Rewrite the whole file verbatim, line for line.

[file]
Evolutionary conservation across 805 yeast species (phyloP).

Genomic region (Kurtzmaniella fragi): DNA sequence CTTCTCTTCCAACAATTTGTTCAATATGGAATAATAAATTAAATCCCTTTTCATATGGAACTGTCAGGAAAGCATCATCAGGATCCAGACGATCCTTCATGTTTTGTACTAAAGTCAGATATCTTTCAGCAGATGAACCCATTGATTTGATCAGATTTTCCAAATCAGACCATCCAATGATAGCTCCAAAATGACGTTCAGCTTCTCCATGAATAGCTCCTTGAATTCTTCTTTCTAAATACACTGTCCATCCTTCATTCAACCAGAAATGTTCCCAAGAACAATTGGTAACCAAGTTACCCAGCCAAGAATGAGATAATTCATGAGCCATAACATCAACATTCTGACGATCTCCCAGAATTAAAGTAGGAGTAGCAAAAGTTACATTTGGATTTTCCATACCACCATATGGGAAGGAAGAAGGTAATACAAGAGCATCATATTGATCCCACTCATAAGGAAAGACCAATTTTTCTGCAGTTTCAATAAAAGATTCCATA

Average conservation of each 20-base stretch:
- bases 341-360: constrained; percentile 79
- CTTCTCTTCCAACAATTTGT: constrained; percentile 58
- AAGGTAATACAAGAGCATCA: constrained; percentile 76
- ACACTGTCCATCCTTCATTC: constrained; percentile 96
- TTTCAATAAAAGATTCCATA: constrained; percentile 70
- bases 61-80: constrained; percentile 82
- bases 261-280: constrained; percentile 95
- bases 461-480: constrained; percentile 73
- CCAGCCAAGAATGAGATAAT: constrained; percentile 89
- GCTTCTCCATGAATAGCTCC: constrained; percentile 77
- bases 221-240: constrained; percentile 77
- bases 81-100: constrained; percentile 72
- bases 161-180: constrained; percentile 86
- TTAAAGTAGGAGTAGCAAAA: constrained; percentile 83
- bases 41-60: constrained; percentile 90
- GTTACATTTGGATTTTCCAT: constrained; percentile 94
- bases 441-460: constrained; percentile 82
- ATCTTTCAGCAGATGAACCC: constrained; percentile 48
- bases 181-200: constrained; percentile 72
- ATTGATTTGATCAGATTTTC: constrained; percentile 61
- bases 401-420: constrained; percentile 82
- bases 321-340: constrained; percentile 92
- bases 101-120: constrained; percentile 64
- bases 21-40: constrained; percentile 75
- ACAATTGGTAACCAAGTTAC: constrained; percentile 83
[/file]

Evolutionary conservation across 805 yeast species (phyloP).

Genomic region (Kurtzmaniella fragi): DNA sequence CTTCTCTTCCAACAATTTGTTCAATATGGAATAATAAATTAAATCCCTTTTCATATGGAACTGTCAGGAAAGCATCATCAGGATCCAGACGATCCTTCATGTTTTGTACTAAAGTCAGATATCTTTCAGCAGATGAACCCATTGATTTGATCAGATTTTCCAAATCAGACCATCCAATGATAGCTCCAAAATGACGTTCAGCTTCTCCATGAATAGCTCCTTGAATTCTTCTTTCTAAATACACTGTCCATCCTTCATTCAACCAGAAATGTTCCCAAGAACAATTGGTAACCAAGTTACCCAGCCAAGAATGAGATAATTCATGAGCCATAACATCAACATTCTGACGATCTCCCAGAATTAAAGTAGGAGTAGCAAAAGTTACATTTGGATTTTCCATACCACCATATGGGAAGGAAGAAGGTAATACAAGAGCATCATATTGATCCCACTCATAAGGAAAGACCAATTTTTCTGCAGTTTCAATAAAAGATTCCATA

Average conservation of each 20-base stretch:
- bases 341-360: constrained; percentile 79
- CTTCTCTTCCAACAATTTGT: constrained; percentile 58
- AAGGTAATACAAGAGCATCA: constrained; percentile 76
- ACACTGTCCATCCTTCATTC: constrained; percentile 96
- TTTCAATAAAAGATTCCATA: constrained; percentile 70
- bases 61-80: constrained; percentile 82
- bases 261-280: constrained; percentile 95
- bases 461-480: constrained; percentile 73
- CCAGCCAAGAATGAGATAAT: constrained; percentile 89
- GCTTCTCCATGAATAGCTCC: constrained; percentile 77
- bases 221-240: constrained; percentile 77
- bases 81-100: constrained; percentile 72
- bases 161-180: constrained; percentile 86
- TTAAAGTAGGAGTAGCAAAA: constrained; percentile 83
- bases 41-60: constrained; percentile 90
- GTTACATTTGGATTTTCCAT: constrained; percentile 94
- bases 441-460: constrained; percentile 82
- ATCTTTCAGCAGATGAACCC: constrained; percentile 48
- bases 181-200: constrained; percentile 72
- ATTGATTTGATCAGATTTTC: constrained; percentile 61
- bases 401-420: constrained; percentile 82
- bases 321-340: constrained; percentile 92
- bases 101-120: constrained; percentile 64
- bases 21-40: constrained; percentile 75
- ACAATTGGTAACCAAGTTAC: constrained; percentile 83